I’ve been a student of songwriting my whole life. I’ve had guitar lessons since I was 5, went to 2 different conservatories, studied jazz guitar, classical and pop music, I’ve written for bands, orchestras and big bands. And with all of this experience I also learned a thing or two. When I listen back to my first songs I can hear that I didn’t understand a couple of simple concepts that I now use all the time. Listening to your contributions on Feedback Friday (my youtube show where I review your songs for free) I now see that I’m not the only one with these problems. There really are 3 things I hear amateur songwriters do repeatedly that tell me they don’t know what they’re doing. …continue reading →
We all secretly dread lyric-writing, don't we? There is nothing harder than writing some lyrics to an existing melody without completely messing up your groove. I used to spend weeks on writing a few lines and even then I wasn't happy with what I had.…continue reading →
The science of writing a great chord progression is still very much in its infancy. We all learn about the ii-V-Is and the turnarounds, but what are your chords actually doing with your audience? If you want to be able to create any emotion you want, in this article I will show you how. …continue reading →
Last time in our little Chord Progression Workshop we talked about how to create any emotion you want, now let’s take a look at your next big decision: Deciding whether you want your song to have drive or not. This decision comes down to the balance between Direction and Color. (Btw, the same thing happens in Melody - check this article here) …continue reading →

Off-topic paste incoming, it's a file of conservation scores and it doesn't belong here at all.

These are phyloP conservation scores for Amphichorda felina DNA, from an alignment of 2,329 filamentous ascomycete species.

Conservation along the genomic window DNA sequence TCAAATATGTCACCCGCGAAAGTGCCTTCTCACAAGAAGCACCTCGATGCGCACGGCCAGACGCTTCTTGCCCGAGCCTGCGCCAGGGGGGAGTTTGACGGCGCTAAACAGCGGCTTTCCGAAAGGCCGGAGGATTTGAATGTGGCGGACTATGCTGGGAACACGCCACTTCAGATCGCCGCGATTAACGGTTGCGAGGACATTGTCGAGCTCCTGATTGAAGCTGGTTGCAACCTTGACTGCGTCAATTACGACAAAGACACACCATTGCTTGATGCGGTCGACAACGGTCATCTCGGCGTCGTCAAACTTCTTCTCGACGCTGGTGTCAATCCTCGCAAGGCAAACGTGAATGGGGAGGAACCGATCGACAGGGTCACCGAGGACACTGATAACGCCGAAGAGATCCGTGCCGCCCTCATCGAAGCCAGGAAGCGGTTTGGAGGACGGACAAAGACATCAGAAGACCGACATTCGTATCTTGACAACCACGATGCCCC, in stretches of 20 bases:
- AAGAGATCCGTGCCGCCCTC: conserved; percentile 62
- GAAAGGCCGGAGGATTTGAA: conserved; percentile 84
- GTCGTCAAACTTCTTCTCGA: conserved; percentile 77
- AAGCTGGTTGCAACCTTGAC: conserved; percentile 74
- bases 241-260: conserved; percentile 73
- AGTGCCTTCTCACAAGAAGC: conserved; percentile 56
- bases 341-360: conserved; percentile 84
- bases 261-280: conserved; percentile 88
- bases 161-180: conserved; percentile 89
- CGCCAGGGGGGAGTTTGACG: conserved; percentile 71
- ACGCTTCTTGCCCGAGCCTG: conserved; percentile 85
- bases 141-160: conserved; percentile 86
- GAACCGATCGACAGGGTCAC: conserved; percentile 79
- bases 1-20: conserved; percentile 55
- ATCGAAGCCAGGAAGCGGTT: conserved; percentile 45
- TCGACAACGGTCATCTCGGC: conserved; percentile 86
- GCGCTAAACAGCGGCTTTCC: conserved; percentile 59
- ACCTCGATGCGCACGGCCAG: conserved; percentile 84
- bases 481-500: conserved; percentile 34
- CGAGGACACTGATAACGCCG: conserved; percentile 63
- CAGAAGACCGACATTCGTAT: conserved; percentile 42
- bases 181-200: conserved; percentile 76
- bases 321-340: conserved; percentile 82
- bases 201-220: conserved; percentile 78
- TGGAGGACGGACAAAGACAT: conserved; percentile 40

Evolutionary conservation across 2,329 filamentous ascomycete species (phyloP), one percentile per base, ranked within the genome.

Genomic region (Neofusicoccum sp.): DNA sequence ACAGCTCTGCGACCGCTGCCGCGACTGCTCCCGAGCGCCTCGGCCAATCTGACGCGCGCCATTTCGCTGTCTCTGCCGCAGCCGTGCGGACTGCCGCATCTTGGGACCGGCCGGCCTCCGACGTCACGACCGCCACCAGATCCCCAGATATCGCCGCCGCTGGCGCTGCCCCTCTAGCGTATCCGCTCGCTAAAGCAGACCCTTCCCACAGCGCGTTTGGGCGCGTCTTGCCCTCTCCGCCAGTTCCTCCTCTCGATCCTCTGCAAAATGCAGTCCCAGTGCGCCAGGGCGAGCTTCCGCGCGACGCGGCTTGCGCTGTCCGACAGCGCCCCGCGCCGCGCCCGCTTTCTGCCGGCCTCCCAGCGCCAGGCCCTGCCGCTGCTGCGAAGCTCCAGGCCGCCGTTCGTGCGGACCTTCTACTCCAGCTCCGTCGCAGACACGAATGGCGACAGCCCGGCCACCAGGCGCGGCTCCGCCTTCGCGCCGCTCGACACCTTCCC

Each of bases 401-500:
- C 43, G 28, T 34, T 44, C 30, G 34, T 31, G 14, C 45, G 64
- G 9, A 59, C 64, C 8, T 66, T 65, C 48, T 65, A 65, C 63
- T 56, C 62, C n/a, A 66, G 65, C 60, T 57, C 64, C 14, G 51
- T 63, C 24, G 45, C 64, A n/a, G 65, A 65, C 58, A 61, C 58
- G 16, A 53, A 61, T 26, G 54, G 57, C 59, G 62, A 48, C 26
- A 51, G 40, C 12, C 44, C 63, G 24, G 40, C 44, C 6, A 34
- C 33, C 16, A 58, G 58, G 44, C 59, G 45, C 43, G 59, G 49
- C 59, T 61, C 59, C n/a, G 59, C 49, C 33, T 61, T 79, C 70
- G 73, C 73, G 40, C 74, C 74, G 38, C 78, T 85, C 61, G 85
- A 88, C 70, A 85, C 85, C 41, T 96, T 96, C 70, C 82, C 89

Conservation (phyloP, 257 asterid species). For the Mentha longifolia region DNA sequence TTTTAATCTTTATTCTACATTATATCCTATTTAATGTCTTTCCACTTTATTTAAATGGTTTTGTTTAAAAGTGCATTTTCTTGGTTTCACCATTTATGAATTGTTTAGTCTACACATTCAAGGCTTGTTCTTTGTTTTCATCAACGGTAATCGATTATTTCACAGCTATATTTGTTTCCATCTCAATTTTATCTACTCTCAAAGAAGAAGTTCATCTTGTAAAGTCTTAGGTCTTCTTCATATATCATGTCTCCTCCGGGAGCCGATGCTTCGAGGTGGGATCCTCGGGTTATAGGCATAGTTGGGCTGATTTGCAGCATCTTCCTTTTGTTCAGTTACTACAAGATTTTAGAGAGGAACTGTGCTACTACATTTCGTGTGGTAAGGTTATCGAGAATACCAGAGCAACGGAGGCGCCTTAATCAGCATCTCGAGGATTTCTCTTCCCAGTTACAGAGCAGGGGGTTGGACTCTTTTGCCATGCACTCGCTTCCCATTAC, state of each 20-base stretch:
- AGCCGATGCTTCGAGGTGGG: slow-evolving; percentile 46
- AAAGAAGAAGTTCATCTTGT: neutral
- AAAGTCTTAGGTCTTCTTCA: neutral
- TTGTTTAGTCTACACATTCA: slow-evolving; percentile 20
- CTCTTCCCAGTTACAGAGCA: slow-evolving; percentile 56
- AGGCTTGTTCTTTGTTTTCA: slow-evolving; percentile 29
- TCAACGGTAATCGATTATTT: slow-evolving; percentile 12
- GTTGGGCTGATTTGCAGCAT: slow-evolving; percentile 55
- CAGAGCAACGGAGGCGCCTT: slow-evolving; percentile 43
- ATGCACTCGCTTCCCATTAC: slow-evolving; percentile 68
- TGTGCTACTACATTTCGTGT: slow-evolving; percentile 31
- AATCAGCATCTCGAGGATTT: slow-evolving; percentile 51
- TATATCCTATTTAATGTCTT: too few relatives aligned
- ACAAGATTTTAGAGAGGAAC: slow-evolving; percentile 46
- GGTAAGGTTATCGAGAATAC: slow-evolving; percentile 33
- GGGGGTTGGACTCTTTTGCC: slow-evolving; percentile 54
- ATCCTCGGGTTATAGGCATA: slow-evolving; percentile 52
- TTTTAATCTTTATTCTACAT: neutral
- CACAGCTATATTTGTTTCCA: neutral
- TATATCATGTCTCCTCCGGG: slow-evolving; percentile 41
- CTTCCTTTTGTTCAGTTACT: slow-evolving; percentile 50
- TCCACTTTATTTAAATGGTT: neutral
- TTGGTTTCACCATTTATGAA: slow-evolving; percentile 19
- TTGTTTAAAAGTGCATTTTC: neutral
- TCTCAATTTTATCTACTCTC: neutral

Probably the most undervalued factor in becoming a professional songwriter is speed. Being able to write a song in a day or two dramatically increases your output and therefore possibilities.
- The more songs you write, the more artists you can write for.
- The more songs you write, the more you can upload for your fans.
- The more songs you write, the more you can sell (hey, we all gotta make a living, right?)
- It simply feels great to be able to write a song quickly.
- There's no overthinking things, you have to rely on your intuition, meaning your songs don't mutate
- You are always the first to be heard in pitches if you can send in your songs first.
Growing up with my parents's favorite bands such as the Beatles and Simon & Garfunkel, I recently noticed 3 major changes in how songs are written now as opposed to 30+ years ago. Understanding these 3 major changes in the songwriting industry is important because the consequences are very present in which songs make it to the radio (thus, your audience) and which don't.…continue reading →
A couple years ago I had a talk with the great Pelle Nylen and we started playing some tunes for each other. Eventually, I got out my guitar and played Andy McKee's Drifting for him, which he hadn't heard before.…continue reading →
It's a sad truth that storytelling in songs has seen better days. We may get an occasional "Stan" or "Single Ladies", but even those don't come close to classics like "Eleanor Rigby" or "The Killing of Georgie".…continue reading →
Writing an energizing song is one of the big challenges songwriters have. Writing happy, fun songs seems to be the holy grail of songwriting for most. So if you're one of these struggling songwriters (as I know I was), this article is for you!…continue reading →
Being able to grab your audience with thought-provoking, colorful lyrics is a difficult job, as it requires very different skills than your normal songwriting. You need to be able to put emotions into words, make sure they're not totally cliché and then make them fit your melody. Tough job. One of the best ways to win an audience over is using the right words, what I call "Power Words".…continue reading →